At our KSUT Members’ Party & Silent Auction a few weeks ago, a sophisticated woman in her early 30s bought a stack of vinyl that included an autographed copy of the new Wilco, an eight-LP Sly & the Family Stone box set and a rare Ramones live collection, along with a coffee table book on American roots music. She oozed cool and would probably sacrifice a small farm animal for a vinyl copy of “Too Late to Pray.” You could be this cool, too, if you gave Bloodshot’s 25th anniversary disc a spin.

If you were a young adult in the 1990s, Jason Mewes and Kevin Smith spoke to you. As Jay & Silent Bob, they brought a twisted sophistication to the slacker lifestyle through classic films like “Clerks,” “Mallrats,” “Chasing Amy,” “Dogma” and several other classic films. They’re also no strangers to the Community Concert Hall and will screen their latest film, “Jay & Silent Bob Reboot,” at 7:30 p.m. tonight (Thurs., Nov. 21). The New Jersey stoner icons first hit the screen 25 years ago and have aged well. When they discover that Hollywood is rebooting an old movie based on them, the clueless duo embark on yet another cross-country mission to stop it. Following the screening, they’ll field questions from the audience. VIP packages are available, which include combinations of meet & greet experiences, photo opportunities and exclusive merchandise.

The Concert Hall hosts another in its “Artists You Should Know” events at 7:30 p.m. Saturday when Daniel Ward & Heidi Swedberg perform tunes from a variety of genres on their ukuleles with all spectators seated onstage with them. They’ll be accompanied by a local rhythm section (yay, Jim Belcher!) While you may not know Swedberg for her musical prowess, you probably remember her role as Susan Ross, the fiance?e of George Costanza on “Seinfeld.” Ross met a horrific fate when she was poisoned after licking envelopes for her wedding announcements, but Swedberg has lived on, both on the screen and onstage. She’s also a veteran of such TV shows as “Murder, She Wrote,” “Star Trek: Deep Space Nine” and “Grace Under Fire,” as well as the movies “Kindergarten Cop” and “Hot Shots!” Born in Hawaii, she grew up playing the ukulele and has released a handful of albums with the Sukey Jump Band and the Smoking Jackets. Ward is a member of the latter. He’s an accomplished musician in a variety of styles, including Mexican mariachi, Spanish flamenco, world music and jazz on both ukulele and guitar. He’s performed all around the world with masters like Ottmar Liebert. Both are veterans of the Rocky Mountain Uke Fest. The duo will also appear at a KSUT Session at 3:06 p.m. today.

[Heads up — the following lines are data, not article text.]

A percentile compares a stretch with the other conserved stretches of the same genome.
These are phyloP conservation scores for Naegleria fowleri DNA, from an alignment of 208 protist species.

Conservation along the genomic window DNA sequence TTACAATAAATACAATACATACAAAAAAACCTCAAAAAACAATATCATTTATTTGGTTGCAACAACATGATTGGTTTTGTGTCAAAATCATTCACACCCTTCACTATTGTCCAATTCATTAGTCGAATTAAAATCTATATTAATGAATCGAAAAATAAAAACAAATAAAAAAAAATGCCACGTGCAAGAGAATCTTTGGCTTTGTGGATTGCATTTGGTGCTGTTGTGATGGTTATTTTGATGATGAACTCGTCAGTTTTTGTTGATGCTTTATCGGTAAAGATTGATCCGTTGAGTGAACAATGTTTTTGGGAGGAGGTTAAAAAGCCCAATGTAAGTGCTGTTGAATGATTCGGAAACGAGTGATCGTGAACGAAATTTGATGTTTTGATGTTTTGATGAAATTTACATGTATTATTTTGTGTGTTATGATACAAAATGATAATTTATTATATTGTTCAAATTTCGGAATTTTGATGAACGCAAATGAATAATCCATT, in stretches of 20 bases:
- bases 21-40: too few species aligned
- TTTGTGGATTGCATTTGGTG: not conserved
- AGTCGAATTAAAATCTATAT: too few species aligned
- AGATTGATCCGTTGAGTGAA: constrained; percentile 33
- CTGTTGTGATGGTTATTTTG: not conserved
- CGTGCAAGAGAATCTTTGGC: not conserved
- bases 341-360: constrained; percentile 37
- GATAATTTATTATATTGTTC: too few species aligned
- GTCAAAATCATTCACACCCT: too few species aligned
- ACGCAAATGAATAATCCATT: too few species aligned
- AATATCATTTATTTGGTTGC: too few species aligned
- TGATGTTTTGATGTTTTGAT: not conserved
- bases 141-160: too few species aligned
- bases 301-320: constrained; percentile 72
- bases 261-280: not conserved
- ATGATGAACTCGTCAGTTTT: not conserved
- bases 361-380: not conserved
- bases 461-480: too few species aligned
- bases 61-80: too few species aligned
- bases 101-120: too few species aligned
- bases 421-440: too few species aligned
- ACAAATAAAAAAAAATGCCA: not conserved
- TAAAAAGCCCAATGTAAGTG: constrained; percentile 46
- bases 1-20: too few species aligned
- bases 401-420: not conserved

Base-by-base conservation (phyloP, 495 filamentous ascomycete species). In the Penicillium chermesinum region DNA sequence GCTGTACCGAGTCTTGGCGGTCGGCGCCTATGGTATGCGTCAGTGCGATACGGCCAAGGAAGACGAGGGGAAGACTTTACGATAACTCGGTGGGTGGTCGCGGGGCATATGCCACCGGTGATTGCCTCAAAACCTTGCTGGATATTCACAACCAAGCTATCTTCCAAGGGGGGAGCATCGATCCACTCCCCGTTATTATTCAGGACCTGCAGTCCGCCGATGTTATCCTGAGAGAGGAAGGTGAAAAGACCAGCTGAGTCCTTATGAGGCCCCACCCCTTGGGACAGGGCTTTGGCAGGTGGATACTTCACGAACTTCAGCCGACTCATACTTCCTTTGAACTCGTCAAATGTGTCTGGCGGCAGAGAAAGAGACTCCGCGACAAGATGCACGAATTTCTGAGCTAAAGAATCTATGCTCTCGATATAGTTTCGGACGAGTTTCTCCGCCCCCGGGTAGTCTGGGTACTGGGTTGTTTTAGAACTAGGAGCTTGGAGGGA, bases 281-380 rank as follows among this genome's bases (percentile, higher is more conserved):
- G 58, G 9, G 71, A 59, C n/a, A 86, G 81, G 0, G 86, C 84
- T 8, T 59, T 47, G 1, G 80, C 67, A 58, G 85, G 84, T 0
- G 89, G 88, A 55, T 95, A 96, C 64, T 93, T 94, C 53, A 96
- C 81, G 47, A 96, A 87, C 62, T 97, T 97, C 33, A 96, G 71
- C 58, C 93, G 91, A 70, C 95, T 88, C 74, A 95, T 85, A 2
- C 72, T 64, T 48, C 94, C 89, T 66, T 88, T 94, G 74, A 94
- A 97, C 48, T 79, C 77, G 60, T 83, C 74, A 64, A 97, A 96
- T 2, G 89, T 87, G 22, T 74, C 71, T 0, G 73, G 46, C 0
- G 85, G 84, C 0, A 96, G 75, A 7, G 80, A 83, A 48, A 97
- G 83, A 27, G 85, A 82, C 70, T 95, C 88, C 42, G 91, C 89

The Unitarian Universalist Fellowship of Durango presents its second recital of its 2019-20 series at 7 p.m. Friday at the UUFD (419 San Juan Dr.) This time around, the Mangold Duo – Bonnie Mangold on cello and Marilyn Mangold Garst on piano – will perform works by Beethoven, Hovhaness, Papandopulo, Bruch, Schumann and Piazzolla.

Elsewhere: Devin Scott plays ukulele favorites at Ska Brewing World Headquarters at 5 p.m. tonight; Pete Giuliani appears at Chainless Brewing at 5 p.m. Saturday; Matt Rupnow entertains at Eno at 6 p.m. Saturday; and Joel Racheff spins tales and songs at the Office Spiritorium at 7 p.m. Sunday.

I had to jump on the plane and leave all my clothes behind? Email me at chrisa@gobrainstorm.net.